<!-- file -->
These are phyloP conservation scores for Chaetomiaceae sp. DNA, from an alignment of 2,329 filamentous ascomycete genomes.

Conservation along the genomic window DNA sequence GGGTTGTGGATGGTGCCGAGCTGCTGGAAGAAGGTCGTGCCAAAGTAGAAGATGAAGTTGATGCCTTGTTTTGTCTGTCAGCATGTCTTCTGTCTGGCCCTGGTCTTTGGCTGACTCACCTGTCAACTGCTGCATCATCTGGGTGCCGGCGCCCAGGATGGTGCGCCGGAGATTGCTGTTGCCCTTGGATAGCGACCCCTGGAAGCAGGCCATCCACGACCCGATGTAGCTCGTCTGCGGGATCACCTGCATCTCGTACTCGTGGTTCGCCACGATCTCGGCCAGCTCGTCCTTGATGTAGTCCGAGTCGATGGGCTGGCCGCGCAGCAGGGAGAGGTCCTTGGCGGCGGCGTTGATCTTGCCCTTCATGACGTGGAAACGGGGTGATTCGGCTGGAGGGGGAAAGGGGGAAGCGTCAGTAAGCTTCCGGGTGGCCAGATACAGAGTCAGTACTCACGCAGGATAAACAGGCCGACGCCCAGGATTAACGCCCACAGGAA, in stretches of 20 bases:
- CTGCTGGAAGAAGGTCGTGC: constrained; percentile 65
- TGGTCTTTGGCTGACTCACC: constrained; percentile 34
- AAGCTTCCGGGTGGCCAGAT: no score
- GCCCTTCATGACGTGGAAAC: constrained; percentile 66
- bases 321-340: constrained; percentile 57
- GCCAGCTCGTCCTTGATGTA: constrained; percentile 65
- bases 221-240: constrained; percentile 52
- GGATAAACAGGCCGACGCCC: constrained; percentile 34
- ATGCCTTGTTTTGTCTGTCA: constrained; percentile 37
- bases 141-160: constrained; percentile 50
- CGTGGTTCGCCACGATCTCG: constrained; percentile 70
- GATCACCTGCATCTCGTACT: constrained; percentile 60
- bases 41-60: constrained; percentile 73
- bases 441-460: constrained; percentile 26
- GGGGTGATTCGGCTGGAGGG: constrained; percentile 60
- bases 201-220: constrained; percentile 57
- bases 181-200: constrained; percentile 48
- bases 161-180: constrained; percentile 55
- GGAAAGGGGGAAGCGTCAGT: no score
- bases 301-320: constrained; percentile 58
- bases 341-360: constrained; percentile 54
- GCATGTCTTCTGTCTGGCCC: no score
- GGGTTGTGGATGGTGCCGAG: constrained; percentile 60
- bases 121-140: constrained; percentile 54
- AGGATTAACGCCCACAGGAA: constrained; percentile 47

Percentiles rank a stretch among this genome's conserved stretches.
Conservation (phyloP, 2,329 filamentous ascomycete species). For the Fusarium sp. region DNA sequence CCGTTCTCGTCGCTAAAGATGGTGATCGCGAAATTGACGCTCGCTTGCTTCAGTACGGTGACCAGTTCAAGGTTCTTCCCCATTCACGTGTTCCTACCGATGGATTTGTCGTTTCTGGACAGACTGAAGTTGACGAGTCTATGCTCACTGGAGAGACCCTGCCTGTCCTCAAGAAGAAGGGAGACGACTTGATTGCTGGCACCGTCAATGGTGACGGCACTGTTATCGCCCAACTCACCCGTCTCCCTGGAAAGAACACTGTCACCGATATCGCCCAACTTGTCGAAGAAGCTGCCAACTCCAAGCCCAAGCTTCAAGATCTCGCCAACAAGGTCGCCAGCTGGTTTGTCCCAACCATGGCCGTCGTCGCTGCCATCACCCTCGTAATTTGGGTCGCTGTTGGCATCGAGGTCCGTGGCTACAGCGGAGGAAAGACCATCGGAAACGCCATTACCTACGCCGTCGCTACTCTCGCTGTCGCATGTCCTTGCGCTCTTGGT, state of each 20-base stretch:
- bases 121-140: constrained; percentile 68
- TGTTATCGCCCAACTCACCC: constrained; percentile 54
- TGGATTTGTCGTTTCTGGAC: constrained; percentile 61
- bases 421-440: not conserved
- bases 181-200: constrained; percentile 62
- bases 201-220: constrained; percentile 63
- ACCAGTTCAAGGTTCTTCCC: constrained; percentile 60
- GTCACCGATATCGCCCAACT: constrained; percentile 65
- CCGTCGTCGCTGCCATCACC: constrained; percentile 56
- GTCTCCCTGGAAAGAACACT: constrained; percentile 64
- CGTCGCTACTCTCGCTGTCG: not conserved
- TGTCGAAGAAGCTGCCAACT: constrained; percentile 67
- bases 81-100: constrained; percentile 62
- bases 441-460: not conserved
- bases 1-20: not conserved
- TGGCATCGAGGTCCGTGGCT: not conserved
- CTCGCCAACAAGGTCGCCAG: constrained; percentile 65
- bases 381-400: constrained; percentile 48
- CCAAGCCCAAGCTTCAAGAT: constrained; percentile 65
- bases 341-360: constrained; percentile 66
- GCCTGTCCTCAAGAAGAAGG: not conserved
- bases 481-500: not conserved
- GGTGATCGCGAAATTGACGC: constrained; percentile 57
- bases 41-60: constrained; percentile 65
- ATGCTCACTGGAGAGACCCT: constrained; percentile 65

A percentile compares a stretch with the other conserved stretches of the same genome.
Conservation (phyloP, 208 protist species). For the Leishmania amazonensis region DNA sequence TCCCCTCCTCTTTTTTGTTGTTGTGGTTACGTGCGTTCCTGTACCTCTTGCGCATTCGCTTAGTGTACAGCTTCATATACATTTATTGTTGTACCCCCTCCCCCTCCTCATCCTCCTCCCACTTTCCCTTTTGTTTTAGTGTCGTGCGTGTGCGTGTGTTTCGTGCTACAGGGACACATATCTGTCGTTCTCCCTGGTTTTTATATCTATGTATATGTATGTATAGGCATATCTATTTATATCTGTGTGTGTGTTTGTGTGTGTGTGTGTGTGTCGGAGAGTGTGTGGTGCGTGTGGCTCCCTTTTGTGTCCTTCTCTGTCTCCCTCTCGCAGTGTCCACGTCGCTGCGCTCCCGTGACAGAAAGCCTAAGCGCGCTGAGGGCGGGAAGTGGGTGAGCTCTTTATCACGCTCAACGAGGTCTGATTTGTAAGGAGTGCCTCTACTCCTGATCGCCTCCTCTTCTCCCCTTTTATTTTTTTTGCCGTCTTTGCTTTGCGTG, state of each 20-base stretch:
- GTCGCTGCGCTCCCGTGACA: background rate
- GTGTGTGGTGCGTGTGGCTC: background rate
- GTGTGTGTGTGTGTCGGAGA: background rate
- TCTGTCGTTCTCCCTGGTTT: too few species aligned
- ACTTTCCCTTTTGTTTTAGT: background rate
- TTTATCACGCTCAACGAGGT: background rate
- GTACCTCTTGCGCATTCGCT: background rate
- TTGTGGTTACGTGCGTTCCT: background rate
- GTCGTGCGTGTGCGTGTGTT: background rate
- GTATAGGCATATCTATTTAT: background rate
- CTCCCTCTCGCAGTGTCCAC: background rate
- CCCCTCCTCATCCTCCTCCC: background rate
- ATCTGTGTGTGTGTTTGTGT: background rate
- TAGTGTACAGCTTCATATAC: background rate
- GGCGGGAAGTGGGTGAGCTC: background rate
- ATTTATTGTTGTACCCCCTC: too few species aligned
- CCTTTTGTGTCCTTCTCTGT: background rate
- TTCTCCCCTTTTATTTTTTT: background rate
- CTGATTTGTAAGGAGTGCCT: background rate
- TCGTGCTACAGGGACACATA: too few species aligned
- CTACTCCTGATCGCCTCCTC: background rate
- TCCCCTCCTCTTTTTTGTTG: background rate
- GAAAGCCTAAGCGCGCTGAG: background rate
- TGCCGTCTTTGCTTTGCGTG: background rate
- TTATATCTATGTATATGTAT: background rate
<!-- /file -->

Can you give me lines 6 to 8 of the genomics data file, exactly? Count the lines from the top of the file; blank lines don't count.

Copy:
- GCCCTTCATGACGTGGAAAC: constrained; percentile 66
- bases 321-340: constrained; percentile 57
- GCCAGCTCGTCCTTGATGTA: constrained; percentile 65